Elementor: This WordPress Page Builder is Your New Design Tool


The rather new WordPress Page Builder Elementor already has over 400,000 active installations. I took a look at this whizkid for you.

The Page Builder developed by Pojo Me Digital Ltd. is only about two years old. Since then, the plugin has established itself and became one of the market leaders in this rather overseeable branch.

Elementor: From 0 to 400,000 Installations in a Bit Over a Year

In 2016 Elementor started under the open source license which was pretty uncommon for this kind of plugin. Thus, I’m not surprised that Elementor got a lot of attention and goodwill right off the bat, especially since the developer promised that nothing would change about the project being available for free.

The development advanced quickly. New features were implemented week after week. Now, the scope of functions leaves little to be desired. For a while now, Pojo has also been offering a commercial version of the Page Builder, called Elementor Pro. Since then, new features have been developed for both the free and the commercial version. It seems like Pojo is set to keep their promise. The free version keeps getting supplied with new features.

Theme developers can integrate the free version into their offers, while the pro version can only be purchased by the end user. Pojo is not only the developer of Elementor but is also a key player in the distribution of ready-made themes. Logically, the company integrates their own Page Builder into each of their themes.

Elementor: Installation and Commissioning

Elementor is installed just like every other plugin. As it is available in the repository, you can actually install and activate it right from within the WordPress backend. Currently, since January 9th of 2018, version 1.9.0 is the most recent one.

Once it’s active, the prominent button above the text editor window shows you the page builder’s availability.

This prominent button starts the editor. (Screenshot: Noupe)

On the left side, in the page navigation, you’ll find a menu item called Elementor. This is where you change global settings, and where you have access to all templates you set up. Maintenance tools and system information regarding the most critical parameters of your WordPress environment round off the basic feature set.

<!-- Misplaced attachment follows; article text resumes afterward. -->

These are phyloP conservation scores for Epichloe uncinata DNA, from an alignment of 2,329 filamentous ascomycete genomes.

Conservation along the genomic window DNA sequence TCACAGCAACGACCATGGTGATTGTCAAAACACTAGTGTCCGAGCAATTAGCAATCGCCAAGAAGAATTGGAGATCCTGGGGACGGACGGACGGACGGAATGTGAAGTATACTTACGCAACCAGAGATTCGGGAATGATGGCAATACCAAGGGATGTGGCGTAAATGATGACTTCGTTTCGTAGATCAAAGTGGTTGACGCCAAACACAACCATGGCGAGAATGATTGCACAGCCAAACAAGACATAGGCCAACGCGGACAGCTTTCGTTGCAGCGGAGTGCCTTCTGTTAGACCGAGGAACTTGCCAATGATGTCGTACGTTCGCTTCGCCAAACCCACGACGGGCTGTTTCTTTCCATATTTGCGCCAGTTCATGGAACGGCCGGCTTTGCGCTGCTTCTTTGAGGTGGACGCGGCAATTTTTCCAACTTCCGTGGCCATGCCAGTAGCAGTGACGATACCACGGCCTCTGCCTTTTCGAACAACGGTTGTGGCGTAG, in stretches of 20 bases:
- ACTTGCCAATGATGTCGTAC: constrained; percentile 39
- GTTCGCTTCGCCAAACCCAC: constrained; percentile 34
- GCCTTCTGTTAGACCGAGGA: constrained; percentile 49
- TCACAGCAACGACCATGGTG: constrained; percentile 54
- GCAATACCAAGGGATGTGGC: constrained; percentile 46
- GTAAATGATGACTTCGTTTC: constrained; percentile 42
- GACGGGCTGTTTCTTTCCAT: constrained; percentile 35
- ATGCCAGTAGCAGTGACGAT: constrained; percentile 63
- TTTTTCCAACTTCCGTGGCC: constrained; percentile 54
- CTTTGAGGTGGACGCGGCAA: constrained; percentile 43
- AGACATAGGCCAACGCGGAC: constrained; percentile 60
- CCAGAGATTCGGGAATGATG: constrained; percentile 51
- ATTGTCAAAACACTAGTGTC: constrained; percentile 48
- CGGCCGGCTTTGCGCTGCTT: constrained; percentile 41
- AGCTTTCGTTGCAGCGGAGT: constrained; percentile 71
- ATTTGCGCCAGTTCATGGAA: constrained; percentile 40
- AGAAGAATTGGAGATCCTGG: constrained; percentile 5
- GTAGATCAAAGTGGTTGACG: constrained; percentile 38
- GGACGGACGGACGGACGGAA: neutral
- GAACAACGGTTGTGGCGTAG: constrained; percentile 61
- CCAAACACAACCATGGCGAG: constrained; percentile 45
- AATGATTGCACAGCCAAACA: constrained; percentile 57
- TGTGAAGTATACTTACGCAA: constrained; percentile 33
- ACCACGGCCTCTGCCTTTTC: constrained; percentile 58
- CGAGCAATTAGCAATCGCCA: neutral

Elementor’s Catchy Interface Concept

Pushing the mentioned button on articles or pages opens a fullscreen editing window.

Elementor in action while working on my article. (Screenshot: Noupe)

The underlying theme’s design elements are displayed unedited, and uneditable. In the shown example, all changes that can be made with Elementor only affect the space dedicated to the article. This allows you to enhance articles in a way that was only known from print magazines before.

Access the templates right from within the editor. (Screenshot: Noupe)

If you’re missing out on ideas, choose one of the over 100 ready-to-use templates. This approach is also recommended for newbies, as each template is entirely editable once it has been implemented. This allows you to learn which results are possible while working on the living object. You can get an overview of all available templates in the Template Library.

Elementor comes with a whole bunch of professional templates. (Screenshot: Noupe)

Aside from the default features, such as adding text, images, or videos, Elementor also provides you with a wide range of additional elements. These include accordions, sliders, carousels, media integrations, tabs, and more. You’re also able to access WordPress standards, such as the latest posts, most recent comments, and so forth.

If a design seems satisfying, you can test it in different resolutions via a small screen icon at the bottom right. Desktop, tablet, and smartphone are available, and Elementor sticks to the conventional breakpoints, such as 360 pixels for smartphones, for instance.

If you want the layout to break out of the theme’s default limitations, you have to head to the post or page attributes, and select the value “Elementor Canvas” instead of the default value “Default Template”.

A simple selection change comes with massive consequences. (Screenshot: Noupe)

With the help of the community, Elementor got translated into several different languages.

I’m especially impressed by two recent new additions that almost revolutionize the feature set of the Page Builder. One of them is called History and provides a full-fledged undo/redo and revision history. This is especially handy as soon as you notice a mistake you made quite some time ago. Instead of having to start over, you simply make use of Elementor’s undo, and reset the project to the last version before the error. Redo, on the other hand, lets you repeat an action.

Elementor’s History function helps you avoid design disasters. (Screenshot: Elementor)